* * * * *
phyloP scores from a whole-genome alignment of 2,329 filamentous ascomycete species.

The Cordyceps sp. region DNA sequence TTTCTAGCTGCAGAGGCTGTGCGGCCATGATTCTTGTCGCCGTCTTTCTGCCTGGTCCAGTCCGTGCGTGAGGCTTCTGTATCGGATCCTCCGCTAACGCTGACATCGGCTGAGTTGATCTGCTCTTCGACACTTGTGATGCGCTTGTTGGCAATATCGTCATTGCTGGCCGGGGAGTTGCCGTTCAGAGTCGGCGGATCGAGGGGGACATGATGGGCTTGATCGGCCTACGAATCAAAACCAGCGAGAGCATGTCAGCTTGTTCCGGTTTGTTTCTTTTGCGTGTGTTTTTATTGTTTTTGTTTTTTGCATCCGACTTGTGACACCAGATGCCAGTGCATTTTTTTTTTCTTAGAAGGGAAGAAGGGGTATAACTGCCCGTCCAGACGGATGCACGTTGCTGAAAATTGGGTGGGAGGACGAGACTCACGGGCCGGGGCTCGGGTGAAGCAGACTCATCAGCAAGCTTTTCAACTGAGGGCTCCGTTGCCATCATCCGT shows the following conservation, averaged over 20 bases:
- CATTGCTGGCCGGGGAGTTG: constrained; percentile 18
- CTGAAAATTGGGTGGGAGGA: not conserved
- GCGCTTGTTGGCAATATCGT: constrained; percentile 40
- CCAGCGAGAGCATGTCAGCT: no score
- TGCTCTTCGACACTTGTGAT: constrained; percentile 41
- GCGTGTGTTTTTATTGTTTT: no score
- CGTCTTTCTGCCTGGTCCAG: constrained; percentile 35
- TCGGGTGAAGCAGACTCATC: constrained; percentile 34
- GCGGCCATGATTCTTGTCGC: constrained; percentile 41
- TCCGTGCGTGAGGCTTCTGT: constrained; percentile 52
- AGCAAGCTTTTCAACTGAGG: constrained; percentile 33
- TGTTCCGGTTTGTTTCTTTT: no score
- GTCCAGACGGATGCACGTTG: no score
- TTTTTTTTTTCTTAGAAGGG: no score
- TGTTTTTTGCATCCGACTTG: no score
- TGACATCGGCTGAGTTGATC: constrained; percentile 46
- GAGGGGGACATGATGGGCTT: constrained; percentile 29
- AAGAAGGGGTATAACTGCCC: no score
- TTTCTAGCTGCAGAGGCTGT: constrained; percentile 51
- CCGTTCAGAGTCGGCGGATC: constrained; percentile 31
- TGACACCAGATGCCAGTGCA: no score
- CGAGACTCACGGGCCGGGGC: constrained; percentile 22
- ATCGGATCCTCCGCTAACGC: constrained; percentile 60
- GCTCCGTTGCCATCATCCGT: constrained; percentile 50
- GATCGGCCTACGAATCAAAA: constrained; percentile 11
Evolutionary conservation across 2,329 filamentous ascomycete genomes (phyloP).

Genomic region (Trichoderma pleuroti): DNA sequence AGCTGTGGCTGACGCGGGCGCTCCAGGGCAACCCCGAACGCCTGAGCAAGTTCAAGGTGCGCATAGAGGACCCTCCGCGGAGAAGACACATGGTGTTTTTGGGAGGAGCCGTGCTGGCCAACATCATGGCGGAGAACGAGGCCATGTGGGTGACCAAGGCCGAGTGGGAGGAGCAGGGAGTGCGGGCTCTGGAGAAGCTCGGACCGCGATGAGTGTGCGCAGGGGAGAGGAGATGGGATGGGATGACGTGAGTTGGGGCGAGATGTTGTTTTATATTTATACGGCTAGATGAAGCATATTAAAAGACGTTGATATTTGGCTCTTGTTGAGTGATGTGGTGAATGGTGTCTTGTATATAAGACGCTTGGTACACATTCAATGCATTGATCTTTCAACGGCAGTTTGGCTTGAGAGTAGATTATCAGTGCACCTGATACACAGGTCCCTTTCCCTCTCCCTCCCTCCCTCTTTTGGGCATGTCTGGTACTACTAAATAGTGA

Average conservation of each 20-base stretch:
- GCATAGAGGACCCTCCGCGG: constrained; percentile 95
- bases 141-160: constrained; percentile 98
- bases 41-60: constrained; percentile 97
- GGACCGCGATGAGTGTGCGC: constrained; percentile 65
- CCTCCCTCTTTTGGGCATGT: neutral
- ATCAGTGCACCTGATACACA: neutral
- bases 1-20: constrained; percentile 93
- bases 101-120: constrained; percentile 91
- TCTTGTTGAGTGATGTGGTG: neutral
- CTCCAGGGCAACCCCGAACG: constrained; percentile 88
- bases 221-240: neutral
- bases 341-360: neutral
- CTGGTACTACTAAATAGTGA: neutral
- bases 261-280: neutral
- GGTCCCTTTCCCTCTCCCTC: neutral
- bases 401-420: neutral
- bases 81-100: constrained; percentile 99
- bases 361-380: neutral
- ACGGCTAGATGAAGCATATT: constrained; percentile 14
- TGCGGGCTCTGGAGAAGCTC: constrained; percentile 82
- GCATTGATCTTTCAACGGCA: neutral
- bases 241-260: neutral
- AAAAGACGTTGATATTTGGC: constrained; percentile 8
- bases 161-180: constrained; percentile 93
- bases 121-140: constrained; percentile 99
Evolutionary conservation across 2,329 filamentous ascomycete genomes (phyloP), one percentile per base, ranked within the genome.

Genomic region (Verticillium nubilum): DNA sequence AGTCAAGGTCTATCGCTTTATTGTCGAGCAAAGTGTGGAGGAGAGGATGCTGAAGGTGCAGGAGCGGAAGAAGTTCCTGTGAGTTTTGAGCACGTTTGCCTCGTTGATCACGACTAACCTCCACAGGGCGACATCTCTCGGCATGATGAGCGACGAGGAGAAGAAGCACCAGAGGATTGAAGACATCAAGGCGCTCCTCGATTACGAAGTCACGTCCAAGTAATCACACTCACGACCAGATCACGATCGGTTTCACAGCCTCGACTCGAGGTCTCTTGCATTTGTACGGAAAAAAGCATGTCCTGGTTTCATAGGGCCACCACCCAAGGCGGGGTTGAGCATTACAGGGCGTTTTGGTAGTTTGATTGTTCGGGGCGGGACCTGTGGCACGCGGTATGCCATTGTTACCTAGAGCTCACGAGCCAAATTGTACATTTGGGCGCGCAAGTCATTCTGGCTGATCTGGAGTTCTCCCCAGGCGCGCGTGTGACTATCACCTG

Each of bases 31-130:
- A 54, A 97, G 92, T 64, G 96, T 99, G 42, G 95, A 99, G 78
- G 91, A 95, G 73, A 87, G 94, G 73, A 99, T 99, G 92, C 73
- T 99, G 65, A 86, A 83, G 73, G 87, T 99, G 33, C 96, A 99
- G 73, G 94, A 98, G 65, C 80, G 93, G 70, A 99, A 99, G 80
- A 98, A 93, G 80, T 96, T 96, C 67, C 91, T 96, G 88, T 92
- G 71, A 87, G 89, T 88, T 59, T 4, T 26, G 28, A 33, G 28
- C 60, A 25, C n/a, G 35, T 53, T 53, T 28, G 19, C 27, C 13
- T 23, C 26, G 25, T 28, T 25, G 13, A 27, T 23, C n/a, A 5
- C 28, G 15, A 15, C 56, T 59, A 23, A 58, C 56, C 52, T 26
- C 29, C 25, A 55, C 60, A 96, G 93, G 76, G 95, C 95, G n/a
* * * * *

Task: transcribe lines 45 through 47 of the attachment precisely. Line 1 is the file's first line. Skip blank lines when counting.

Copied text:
- GGTCCCTTTCCCTCTCCCTC: neutral
- bases 401-420: neutral
- bases 81-100: constrained; percentile 99